Now, a new program could help other people make their voices heard.READ MORE: Family Members: Woman Originally From Long Island Among The Missing In Florida Condo Collapse
Four years ago, the Ice Bucket Challenge went viral. Thousands participated, starting with Pat Quinn, who co-cofounded the challenge.
He became the voice of ALS after he was diagnosed with Lou Gehrig’s disease, a progressive neurodegenerative illness affecting nerve cells in the spinal cord and brain.
“ALS is a tough disease. It’s not very well known,” Quinn said. “Creating awareness and being an advocate is what I wanted to do.”
He spoke out over and over again. He spoke out until the disease took his voice.
Quinn didn’t let this stop him. Using an eye gazer, he continued his advocacy work online. He even reached out to CBS2’s Mary Calvi on Twitter to let her know about an amazing development that’s giving him his voice back.
A technology program called Project Revoice recreated his voice from his many speeches and interviews.
His family and friends gathered to hear him speak again in his own voice.READ MORE: Woman Struck And Killed While Pushing Baby In Stroller In Queens
“Sorry, I’m not going out that easy,” he said. “I will make sure my voice is heard again. Guess who’s back, b******.”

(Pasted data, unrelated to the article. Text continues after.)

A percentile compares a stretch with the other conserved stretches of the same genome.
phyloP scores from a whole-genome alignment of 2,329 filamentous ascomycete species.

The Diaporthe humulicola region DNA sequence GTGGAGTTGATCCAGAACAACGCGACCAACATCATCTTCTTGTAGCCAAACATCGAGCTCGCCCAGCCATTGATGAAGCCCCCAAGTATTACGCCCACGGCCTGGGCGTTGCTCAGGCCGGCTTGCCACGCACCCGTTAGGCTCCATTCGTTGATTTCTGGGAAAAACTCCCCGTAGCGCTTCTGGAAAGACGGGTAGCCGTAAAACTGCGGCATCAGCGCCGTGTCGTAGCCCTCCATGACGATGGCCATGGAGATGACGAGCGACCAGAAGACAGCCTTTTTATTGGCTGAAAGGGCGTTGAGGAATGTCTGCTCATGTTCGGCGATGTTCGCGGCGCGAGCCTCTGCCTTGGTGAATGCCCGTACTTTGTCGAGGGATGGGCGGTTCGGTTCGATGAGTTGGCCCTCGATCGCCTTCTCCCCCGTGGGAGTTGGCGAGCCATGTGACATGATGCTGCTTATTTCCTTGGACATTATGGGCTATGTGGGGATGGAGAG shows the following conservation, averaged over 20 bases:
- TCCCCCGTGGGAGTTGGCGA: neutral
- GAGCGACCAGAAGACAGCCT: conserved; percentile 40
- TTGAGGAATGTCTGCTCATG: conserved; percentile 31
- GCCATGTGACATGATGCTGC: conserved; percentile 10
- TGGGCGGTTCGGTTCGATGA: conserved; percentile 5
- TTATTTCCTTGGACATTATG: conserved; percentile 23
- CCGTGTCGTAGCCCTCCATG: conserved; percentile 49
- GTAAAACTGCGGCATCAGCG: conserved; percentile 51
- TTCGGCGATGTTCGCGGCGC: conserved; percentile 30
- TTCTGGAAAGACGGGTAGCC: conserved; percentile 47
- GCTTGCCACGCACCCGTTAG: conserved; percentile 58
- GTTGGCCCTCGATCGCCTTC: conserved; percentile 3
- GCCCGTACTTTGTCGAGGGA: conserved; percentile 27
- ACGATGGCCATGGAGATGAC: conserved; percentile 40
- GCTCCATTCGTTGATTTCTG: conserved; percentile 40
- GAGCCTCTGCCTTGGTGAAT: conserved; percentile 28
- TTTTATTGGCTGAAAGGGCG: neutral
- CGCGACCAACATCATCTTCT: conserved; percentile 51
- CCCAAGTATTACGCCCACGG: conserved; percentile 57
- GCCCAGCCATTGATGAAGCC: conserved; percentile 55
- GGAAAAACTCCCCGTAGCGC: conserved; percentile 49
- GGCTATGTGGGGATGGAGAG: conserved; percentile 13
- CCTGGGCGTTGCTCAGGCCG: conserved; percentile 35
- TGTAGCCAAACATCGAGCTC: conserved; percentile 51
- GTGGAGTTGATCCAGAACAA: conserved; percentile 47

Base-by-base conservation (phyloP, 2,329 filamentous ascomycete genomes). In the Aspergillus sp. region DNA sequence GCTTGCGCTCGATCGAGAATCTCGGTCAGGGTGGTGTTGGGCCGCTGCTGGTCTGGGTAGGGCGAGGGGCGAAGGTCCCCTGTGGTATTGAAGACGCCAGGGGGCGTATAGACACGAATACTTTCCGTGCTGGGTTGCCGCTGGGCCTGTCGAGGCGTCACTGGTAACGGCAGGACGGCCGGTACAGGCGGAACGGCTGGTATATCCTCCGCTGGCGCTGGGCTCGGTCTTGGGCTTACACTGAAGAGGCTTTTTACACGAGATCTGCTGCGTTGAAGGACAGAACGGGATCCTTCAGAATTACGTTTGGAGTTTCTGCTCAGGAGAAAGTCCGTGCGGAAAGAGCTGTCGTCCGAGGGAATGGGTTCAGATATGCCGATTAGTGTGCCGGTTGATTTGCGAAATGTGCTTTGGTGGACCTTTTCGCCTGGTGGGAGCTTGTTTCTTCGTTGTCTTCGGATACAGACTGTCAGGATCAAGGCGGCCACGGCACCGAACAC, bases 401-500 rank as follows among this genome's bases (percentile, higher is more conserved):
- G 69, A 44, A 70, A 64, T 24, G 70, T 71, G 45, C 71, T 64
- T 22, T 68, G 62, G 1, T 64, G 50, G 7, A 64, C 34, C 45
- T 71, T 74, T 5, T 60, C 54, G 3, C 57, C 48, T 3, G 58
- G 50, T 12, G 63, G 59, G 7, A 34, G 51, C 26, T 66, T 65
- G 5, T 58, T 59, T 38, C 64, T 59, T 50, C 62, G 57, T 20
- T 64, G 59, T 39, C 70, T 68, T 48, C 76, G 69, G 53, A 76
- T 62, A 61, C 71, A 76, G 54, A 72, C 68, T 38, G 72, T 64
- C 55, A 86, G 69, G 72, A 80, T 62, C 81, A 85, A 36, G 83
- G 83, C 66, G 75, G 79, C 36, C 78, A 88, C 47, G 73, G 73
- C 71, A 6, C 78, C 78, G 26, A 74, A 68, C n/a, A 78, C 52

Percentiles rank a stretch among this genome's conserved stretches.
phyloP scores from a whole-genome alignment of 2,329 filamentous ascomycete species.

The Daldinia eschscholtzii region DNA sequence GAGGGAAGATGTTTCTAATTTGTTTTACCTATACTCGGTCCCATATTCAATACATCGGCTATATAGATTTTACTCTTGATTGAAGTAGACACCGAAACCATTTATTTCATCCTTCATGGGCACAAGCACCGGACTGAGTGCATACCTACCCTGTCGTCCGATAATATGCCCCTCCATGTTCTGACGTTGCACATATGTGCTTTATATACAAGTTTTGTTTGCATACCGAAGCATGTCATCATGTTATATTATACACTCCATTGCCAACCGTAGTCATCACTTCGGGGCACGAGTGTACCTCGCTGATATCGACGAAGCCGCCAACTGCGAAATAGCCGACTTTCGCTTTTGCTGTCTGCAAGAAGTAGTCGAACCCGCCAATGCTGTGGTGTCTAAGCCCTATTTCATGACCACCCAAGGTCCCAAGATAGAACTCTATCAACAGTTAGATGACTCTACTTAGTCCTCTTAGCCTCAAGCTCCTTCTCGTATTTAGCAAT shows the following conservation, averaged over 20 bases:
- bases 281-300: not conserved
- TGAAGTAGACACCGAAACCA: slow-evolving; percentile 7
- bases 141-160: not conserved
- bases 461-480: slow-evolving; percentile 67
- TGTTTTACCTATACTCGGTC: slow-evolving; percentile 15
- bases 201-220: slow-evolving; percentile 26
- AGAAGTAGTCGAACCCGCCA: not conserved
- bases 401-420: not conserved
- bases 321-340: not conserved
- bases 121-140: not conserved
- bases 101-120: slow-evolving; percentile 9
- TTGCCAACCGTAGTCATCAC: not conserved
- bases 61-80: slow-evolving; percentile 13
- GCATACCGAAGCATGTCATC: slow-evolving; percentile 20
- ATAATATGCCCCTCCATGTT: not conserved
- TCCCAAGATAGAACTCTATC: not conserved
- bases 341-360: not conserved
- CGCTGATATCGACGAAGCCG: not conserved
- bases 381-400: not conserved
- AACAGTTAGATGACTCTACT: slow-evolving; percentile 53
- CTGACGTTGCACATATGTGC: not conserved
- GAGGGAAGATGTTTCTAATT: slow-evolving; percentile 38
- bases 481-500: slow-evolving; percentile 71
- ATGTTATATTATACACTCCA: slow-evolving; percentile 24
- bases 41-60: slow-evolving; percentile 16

“To be able to hear him ask, talk — we’ll watch a game or something and he’ll say, ‘wow did you see that?’ or something — it’s almost like we can have a conversation now,” said his father.
The Ice Bucket Challenge raised $220 million. Several genes linked to ALS have been found, now treatments and trials are advancing.
“The Ice Bucket Challenge started that hope, but we need to push harder until people are living with this disease not just dying from it,” Quinn said.
Money raised is now making the revoice technology available at no cost to all ALS sufferers to allow them to record their voice before it’s gone.
“Now, this enables him to go out, to speak more, to use his voice, to be that leader of the ALS community that he is,” said Brian Frederick, of the ALS Association.
“Now with my voice back, I feel like I just got a little piece of me back,” Quinn said.MORE NEWS: See It: Woman Steals Dog From Valley Stream Home
Quinn speaks in Washington, D.C. this week, where he is using his voice to push for more research to find a cure.